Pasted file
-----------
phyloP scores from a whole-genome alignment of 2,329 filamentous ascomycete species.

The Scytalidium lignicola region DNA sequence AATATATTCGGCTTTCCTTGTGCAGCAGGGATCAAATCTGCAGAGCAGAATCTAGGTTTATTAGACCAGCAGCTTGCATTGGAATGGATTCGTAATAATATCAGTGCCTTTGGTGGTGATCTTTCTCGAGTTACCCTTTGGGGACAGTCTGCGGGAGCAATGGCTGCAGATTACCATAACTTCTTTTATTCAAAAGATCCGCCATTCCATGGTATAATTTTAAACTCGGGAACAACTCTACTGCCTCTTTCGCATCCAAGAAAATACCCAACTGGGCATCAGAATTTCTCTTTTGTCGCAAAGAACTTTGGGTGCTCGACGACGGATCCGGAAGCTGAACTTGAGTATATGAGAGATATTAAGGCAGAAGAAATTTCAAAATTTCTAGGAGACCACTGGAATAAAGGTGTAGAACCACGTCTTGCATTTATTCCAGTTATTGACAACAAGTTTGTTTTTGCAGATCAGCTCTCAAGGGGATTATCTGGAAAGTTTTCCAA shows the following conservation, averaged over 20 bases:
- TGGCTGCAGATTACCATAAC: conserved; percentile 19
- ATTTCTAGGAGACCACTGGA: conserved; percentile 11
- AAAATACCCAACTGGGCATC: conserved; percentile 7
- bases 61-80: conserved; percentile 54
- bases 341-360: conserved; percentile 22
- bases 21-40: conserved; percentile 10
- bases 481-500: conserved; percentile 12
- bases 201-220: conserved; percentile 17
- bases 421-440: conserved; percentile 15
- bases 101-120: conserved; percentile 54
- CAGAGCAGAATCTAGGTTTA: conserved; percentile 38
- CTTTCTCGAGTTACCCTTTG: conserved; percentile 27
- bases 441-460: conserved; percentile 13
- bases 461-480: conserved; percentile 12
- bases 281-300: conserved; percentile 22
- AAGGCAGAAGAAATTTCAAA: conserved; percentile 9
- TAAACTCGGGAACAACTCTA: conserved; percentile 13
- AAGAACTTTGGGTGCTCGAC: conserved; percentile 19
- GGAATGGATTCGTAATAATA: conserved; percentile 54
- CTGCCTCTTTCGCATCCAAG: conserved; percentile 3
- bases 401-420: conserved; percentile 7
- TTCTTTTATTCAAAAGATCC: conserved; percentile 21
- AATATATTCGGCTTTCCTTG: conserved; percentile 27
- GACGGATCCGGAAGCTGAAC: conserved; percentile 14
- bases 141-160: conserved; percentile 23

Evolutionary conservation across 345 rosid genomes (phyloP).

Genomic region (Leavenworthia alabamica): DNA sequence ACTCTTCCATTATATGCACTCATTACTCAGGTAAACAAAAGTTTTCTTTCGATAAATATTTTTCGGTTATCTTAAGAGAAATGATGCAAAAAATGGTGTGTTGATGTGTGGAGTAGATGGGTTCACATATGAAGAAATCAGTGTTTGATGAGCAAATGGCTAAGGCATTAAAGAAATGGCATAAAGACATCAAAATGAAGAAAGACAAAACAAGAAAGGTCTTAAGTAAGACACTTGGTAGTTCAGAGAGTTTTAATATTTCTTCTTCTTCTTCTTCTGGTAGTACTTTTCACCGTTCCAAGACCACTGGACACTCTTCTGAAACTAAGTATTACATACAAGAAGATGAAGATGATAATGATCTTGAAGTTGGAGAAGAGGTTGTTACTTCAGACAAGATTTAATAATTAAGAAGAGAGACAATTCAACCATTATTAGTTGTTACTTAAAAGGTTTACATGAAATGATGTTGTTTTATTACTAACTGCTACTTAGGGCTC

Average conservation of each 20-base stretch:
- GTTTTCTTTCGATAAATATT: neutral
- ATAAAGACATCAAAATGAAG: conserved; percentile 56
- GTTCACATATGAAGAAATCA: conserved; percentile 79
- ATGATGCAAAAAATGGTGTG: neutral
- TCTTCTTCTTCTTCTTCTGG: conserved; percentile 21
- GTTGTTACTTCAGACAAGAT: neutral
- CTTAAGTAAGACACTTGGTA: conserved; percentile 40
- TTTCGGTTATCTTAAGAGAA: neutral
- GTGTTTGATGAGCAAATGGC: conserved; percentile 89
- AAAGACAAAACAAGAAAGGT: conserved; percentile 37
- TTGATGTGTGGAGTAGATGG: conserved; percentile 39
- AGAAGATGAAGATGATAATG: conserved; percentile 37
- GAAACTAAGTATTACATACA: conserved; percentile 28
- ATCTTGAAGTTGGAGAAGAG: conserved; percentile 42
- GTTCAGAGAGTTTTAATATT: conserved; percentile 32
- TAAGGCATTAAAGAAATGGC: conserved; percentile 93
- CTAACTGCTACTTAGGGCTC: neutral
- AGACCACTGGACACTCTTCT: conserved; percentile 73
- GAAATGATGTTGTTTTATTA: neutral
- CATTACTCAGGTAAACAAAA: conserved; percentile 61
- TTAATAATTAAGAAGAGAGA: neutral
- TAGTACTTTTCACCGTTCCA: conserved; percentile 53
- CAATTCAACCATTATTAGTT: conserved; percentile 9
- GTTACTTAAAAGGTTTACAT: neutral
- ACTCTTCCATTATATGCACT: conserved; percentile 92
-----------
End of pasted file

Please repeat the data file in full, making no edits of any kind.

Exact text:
phyloP scores from a whole-genome alignment of 2,329 filamentous ascomycete species.

The Scytalidium lignicola region DNA sequence AATATATTCGGCTTTCCTTGTGCAGCAGGGATCAAATCTGCAGAGCAGAATCTAGGTTTATTAGACCAGCAGCTTGCATTGGAATGGATTCGTAATAATATCAGTGCCTTTGGTGGTGATCTTTCTCGAGTTACCCTTTGGGGACAGTCTGCGGGAGCAATGGCTGCAGATTACCATAACTTCTTTTATTCAAAAGATCCGCCATTCCATGGTATAATTTTAAACTCGGGAACAACTCTACTGCCTCTTTCGCATCCAAGAAAATACCCAACTGGGCATCAGAATTTCTCTTTTGTCGCAAAGAACTTTGGGTGCTCGACGACGGATCCGGAAGCTGAACTTGAGTATATGAGAGATATTAAGGCAGAAGAAATTTCAAAATTTCTAGGAGACCACTGGAATAAAGGTGTAGAACCACGTCTTGCATTTATTCCAGTTATTGACAACAAGTTTGTTTTTGCAGATCAGCTCTCAAGGGGATTATCTGGAAAGTTTTCCAA shows the following conservation, averaged over 20 bases:
- TGGCTGCAGATTACCATAAC: conserved; percentile 19
- ATTTCTAGGAGACCACTGGA: conserved; percentile 11
- AAAATACCCAACTGGGCATC: conserved; percentile 7
- bases 61-80: conserved; percentile 54
- bases 341-360: conserved; percentile 22
- bases 21-40: conserved; percentile 10
- bases 481-500: conserved; percentile 12
- bases 201-220: conserved; percentile 17
- bases 421-440: conserved; percentile 15
- bases 101-120: conserved; percentile 54
- CAGAGCAGAATCTAGGTTTA: conserved; percentile 38
- CTTTCTCGAGTTACCCTTTG: conserved; percentile 27
- bases 441-460: conserved; percentile 13
- bases 461-480: conserved; percentile 12
- bases 281-300: conserved; percentile 22
- AAGGCAGAAGAAATTTCAAA: conserved; percentile 9
- TAAACTCGGGAACAACTCTA: conserved; percentile 13
- AAGAACTTTGGGTGCTCGAC: conserved; percentile 19
- GGAATGGATTCGTAATAATA: conserved; percentile 54
- CTGCCTCTTTCGCATCCAAG: conserved; percentile 3
- bases 401-420: conserved; percentile 7
- TTCTTTTATTCAAAAGATCC: conserved; percentile 21
- AATATATTCGGCTTTCCTTG: conserved; percentile 27
- GACGGATCCGGAAGCTGAAC: conserved; percentile 14
- bases 141-160: conserved; percentile 23

Evolutionary conservation across 345 rosid genomes (phyloP).

Genomic region (Leavenworthia alabamica): DNA sequence ACTCTTCCATTATATGCACTCATTACTCAGGTAAACAAAAGTTTTCTTTCGATAAATATTTTTCGGTTATCTTAAGAGAAATGATGCAAAAAATGGTGTGTTGATGTGTGGAGTAGATGGGTTCACATATGAAGAAATCAGTGTTTGATGAGCAAATGGCTAAGGCATTAAAGAAATGGCATAAAGACATCAAAATGAAGAAAGACAAAACAAGAAAGGTCTTAAGTAAGACACTTGGTAGTTCAGAGAGTTTTAATATTTCTTCTTCTTCTTCTTCTGGTAGTACTTTTCACCGTTCCAAGACCACTGGACACTCTTCTGAAACTAAGTATTACATACAAGAAGATGAAGATGATAATGATCTTGAAGTTGGAGAAGAGGTTGTTACTTCAGACAAGATTTAATAATTAAGAAGAGAGACAATTCAACCATTATTAGTTGTTACTTAAAAGGTTTACATGAAATGATGTTGTTTTATTACTAACTGCTACTTAGGGCTC

Average conservation of each 20-base stretch:
- GTTTTCTTTCGATAAATATT: neutral
- ATAAAGACATCAAAATGAAG: conserved; percentile 56
- GTTCACATATGAAGAAATCA: conserved; percentile 79
- ATGATGCAAAAAATGGTGTG: neutral
- TCTTCTTCTTCTTCTTCTGG: conserved; percentile 21
- GTTGTTACTTCAGACAAGAT: neutral
- CTTAAGTAAGACACTTGGTA: conserved; percentile 40
- TTTCGGTTATCTTAAGAGAA: neutral
- GTGTTTGATGAGCAAATGGC: conserved; percentile 89
- AAAGACAAAACAAGAAAGGT: conserved; percentile 37
- TTGATGTGTGGAGTAGATGG: conserved; percentile 39
- AGAAGATGAAGATGATAATG: conserved; percentile 37
- GAAACTAAGTATTACATACA: conserved; percentile 28
- ATCTTGAAGTTGGAGAAGAG: conserved; percentile 42
- GTTCAGAGAGTTTTAATATT: conserved; percentile 32
- TAAGGCATTAAAGAAATGGC: conserved; percentile 93
- CTAACTGCTACTTAGGGCTC: neutral
- AGACCACTGGACACTCTTCT: conserved; percentile 73
- GAAATGATGTTGTTTTATTA: neutral
- CATTACTCAGGTAAACAAAA: conserved; percentile 61
- TTAATAATTAAGAAGAGAGA: neutral
- TAGTACTTTTCACCGTTCCA: conserved; percentile 53
- CAATTCAACCATTATTAGTT: conserved; percentile 9
- GTTACTTAAAAGGTTTACAT: neutral
- ACTCTTCCATTATATGCACT: conserved; percentile 92